SirPatrick, 37, from Houston, Texas, is a welding instructor at Tulsa Welding School & Technology Center in Houston. With 14 years in the welding field, he joined the TWS family in August 2018.
Thanks for your time, SirPatrick. Before we start, please tell us about your unusual name.
It was actually the name given to me by my mother when I was born. Her name was Patsy. She wanted her last child to have her name, but I came out being a boy. So my brother encouraged her to put Sir at the beginning of it, so growing up, when people would call my name I’d always be honored with some form of respect without them knowing! .
That’s cool! How long have you been welding?
I started welding in 2004. I went to college in Brenham, Texas, and received my technical certificates in 2007.
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Tell us a little about your career before teaching.
Out in the field, I did mainly structural welding, but I also worked a lot in fabrication shops. I’ve had the opportunity to weld and build a lot of different things and put my stamp on them. I’ve used shielded metal arc welding (stick). I’ve used flux core and MIG. The only process I didn’t use as often was TIG.
Why did you decide to go into teaching at 36?
Throughout my years of welding, I’ve also had the experience of orating to groups—speaking publicly to a lot of people—and mentoring youth. I seem to have a knack of being able to direct and relate to other people and their needs. I always found my gift was helping people out. So when I was rewarded with this opportunity, I jumped on it. I thought I could combine the two things I’m good at.
What classes do you teach?
Currently, I teach 101, Intro to Welding, which is stick, and 105, which is flux core and MIG. I teach the afternoon and evening classes.
What do you enjoy most about teaching?
Getting the opportunity to communicate with a lot of different individuals and learning their perspective. I enjoy feeding off the information given to me and molding it into a lesson that I can teach from. I’m learning from them as they learn from me. Our duty as instructors is to give our students our knowledge from our time in the industry, out in the field.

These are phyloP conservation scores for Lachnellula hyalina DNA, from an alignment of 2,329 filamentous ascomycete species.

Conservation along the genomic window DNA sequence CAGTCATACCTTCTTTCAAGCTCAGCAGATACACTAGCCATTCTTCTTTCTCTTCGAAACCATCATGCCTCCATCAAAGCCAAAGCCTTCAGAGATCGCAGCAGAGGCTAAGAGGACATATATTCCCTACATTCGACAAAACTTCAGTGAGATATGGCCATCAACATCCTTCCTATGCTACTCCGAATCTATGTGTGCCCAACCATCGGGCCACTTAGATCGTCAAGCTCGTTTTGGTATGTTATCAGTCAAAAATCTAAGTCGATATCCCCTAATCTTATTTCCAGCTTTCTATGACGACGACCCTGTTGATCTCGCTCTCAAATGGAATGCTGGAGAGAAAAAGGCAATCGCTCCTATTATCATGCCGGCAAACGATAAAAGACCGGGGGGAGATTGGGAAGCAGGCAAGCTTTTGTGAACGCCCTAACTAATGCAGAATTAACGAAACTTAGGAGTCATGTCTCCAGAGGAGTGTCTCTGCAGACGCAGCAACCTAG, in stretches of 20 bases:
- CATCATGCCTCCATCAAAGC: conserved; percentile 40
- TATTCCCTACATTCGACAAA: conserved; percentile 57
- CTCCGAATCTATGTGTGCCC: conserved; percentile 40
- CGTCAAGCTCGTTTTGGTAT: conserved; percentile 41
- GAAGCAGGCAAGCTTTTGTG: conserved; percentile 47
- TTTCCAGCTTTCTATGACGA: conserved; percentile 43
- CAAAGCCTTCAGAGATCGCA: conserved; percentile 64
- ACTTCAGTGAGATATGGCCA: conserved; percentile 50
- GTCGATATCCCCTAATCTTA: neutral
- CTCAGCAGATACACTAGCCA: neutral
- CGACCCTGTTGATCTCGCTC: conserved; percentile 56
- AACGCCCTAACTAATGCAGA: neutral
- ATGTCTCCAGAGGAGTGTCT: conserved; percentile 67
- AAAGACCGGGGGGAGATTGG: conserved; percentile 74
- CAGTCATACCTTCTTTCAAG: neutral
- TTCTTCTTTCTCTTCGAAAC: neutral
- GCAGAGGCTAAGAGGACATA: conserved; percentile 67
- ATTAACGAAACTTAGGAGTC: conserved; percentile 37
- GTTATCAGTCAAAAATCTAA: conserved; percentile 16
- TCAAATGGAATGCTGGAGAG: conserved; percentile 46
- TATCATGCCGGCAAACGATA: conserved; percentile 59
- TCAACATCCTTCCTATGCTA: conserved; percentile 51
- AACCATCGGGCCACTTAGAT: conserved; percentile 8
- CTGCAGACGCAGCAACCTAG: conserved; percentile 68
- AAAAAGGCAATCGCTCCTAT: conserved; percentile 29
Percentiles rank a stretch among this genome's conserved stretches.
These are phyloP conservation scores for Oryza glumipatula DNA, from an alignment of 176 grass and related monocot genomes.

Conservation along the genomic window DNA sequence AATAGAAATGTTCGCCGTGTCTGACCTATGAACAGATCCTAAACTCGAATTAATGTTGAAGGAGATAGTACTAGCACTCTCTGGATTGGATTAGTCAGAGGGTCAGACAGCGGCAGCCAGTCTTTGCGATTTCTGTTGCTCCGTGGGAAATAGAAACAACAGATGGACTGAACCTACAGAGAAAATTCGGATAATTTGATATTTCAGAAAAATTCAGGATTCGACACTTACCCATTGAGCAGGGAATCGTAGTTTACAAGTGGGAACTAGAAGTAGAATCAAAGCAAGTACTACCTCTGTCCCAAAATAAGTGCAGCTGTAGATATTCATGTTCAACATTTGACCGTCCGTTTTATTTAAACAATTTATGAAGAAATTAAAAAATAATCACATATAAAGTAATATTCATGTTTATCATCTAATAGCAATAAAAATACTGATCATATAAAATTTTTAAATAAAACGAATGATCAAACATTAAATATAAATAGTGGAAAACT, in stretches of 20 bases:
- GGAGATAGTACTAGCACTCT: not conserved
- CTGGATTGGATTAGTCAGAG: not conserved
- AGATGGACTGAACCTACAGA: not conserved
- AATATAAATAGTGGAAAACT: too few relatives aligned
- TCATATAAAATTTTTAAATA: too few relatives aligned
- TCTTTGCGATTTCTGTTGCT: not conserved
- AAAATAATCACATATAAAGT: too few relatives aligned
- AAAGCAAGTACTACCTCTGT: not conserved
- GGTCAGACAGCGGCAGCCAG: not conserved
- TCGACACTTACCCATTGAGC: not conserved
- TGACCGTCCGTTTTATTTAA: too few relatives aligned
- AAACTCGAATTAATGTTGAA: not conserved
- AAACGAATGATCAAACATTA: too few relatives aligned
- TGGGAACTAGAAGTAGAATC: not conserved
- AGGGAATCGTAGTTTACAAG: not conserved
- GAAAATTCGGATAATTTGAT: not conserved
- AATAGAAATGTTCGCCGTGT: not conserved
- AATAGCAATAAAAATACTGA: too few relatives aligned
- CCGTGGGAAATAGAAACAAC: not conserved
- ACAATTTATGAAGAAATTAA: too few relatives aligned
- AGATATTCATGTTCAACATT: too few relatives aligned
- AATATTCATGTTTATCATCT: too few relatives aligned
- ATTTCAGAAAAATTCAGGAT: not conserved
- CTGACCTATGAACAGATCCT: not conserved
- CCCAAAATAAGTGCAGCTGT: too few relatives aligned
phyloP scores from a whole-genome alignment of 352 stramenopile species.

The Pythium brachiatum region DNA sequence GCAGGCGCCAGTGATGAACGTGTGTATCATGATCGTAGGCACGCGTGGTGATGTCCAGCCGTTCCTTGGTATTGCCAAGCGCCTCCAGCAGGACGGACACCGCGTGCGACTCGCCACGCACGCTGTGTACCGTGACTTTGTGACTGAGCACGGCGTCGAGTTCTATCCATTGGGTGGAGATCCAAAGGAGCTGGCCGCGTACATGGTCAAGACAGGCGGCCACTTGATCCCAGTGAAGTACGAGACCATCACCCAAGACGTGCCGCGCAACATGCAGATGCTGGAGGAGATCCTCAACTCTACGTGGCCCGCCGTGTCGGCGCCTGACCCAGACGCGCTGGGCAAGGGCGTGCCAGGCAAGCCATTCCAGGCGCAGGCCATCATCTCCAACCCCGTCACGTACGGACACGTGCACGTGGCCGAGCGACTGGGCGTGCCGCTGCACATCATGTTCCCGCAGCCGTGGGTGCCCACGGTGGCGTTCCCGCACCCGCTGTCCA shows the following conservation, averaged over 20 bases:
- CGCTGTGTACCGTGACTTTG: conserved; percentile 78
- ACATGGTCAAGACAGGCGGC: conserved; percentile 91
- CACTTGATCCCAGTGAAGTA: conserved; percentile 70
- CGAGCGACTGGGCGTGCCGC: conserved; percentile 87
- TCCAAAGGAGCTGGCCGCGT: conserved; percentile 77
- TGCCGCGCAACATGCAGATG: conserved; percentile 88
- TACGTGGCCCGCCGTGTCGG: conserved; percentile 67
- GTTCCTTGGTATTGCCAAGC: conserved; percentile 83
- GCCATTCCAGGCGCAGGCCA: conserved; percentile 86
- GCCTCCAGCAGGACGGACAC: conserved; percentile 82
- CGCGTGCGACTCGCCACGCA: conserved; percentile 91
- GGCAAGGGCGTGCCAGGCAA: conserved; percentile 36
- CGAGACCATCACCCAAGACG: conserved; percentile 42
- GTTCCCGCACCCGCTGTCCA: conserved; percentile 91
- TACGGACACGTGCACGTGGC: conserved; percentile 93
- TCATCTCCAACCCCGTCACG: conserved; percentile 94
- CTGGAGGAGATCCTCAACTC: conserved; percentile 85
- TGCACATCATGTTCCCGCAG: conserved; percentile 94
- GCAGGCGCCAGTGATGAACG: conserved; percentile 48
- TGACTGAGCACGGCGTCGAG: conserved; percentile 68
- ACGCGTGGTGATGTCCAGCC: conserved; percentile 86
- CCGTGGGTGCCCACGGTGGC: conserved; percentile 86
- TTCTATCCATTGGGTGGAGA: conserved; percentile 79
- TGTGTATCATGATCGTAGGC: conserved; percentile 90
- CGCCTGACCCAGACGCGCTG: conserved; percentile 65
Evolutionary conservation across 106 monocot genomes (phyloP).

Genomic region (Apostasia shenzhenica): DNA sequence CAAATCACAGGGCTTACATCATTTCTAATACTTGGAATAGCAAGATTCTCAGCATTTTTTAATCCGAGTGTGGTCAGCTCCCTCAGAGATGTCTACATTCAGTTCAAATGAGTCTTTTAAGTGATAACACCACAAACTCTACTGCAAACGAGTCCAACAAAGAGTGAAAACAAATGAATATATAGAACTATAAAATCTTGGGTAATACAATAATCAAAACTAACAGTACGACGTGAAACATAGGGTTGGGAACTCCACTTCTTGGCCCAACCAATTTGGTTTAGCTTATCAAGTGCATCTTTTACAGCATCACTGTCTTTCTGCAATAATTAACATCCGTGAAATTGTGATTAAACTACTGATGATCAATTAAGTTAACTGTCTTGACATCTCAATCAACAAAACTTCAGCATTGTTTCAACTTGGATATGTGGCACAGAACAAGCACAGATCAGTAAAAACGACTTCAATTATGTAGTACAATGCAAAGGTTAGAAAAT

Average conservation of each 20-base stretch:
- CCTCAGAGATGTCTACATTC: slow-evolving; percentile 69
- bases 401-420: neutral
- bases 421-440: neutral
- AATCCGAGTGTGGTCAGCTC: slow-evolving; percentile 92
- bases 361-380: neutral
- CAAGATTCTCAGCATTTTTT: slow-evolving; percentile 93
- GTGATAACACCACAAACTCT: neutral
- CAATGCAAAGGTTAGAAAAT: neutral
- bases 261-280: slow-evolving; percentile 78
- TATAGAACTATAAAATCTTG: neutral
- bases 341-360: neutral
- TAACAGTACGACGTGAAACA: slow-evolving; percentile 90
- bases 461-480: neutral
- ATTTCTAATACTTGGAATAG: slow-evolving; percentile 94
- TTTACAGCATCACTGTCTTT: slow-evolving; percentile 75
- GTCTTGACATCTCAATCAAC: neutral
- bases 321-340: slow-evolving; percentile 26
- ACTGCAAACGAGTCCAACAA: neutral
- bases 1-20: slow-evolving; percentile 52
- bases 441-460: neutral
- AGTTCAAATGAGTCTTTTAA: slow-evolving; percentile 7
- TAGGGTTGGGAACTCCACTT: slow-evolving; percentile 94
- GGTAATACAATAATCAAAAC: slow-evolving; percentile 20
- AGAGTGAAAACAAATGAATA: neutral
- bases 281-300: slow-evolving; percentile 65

I also enjoy helping students mold their minds and their skills. When they leave this place, they can retain a good job with a good, sturdy income. They have the skills and knowledge to enjoy a career that can carry them and their families through the rest of their lives. It’s a blessing and a relief to know that I have a hand in helping people become great assets in this field.
Do you see teaching now as a long-term thing?
I would like to do this until I retire, or until I get promoted to a higher position in the education field!
As a boy, what did you want to be when you grew up?
A doctor. It was around high school that I realized I was very good with my hands. I came from a middle-class family. Financially, we weren’t stable enough for medical school.
Tell me something that most people don’t know about you.
I come from a music background. When I was younger, I made a lot of music, performed at a few different concerts and things like that. I rapped and played instruments. It was a hobby that made me a little bit of money.
If you could have dinner with anyone, alive or dead, who would it be?
Either Malcolm X or Martin Luther King, for the obvious reasons of their impact on society.
Tell us about your family.
I’ve been married to Daffeny for three years. We don’t have any kids, but I do have four dogs.
If you got an unexpected afternoon off, what would you do?
I’d probably go fishing or go to the gym.
What’s your favorite tool?
I would have to say a speed square and a level. They are synonymous with life. A speed square is used to mark straight lines and helps you mark a full 90-degree angle. It keeps everything straight, not crooked. The level does the same thing. It makes sure that everything is on the same level all the way across. It’s the same with life. You need to have a level head to stay focused and keep things straight in life.
What was your favorite part of being in the field?
Building relationships with my coworkers, being part of a crew, a team. The connections you make throughout your career are very important to your success in this field.
If you weren’t a teacher, and money was no object, what would you be?
I would be a public figure, someone who deals in the music industry but also someone who could speak out against the injustices that we’ve been dealing with.
If you were to tell someone “Thank You” for helping you become you, who would it be and why?
My adopted mother, Cheryl. She never let me down and never left my side. She was always with me until she passed away in 2016. She always encouraged me to be the best man that I could possibly be.
What’s the best piece of advice you’d give to new students who are just starting out?
Keep your head in the game and stay strong. Do not take failure to mean you have been unsuccessful. In order to succeed, you have to know what failure feels like. Never give up.
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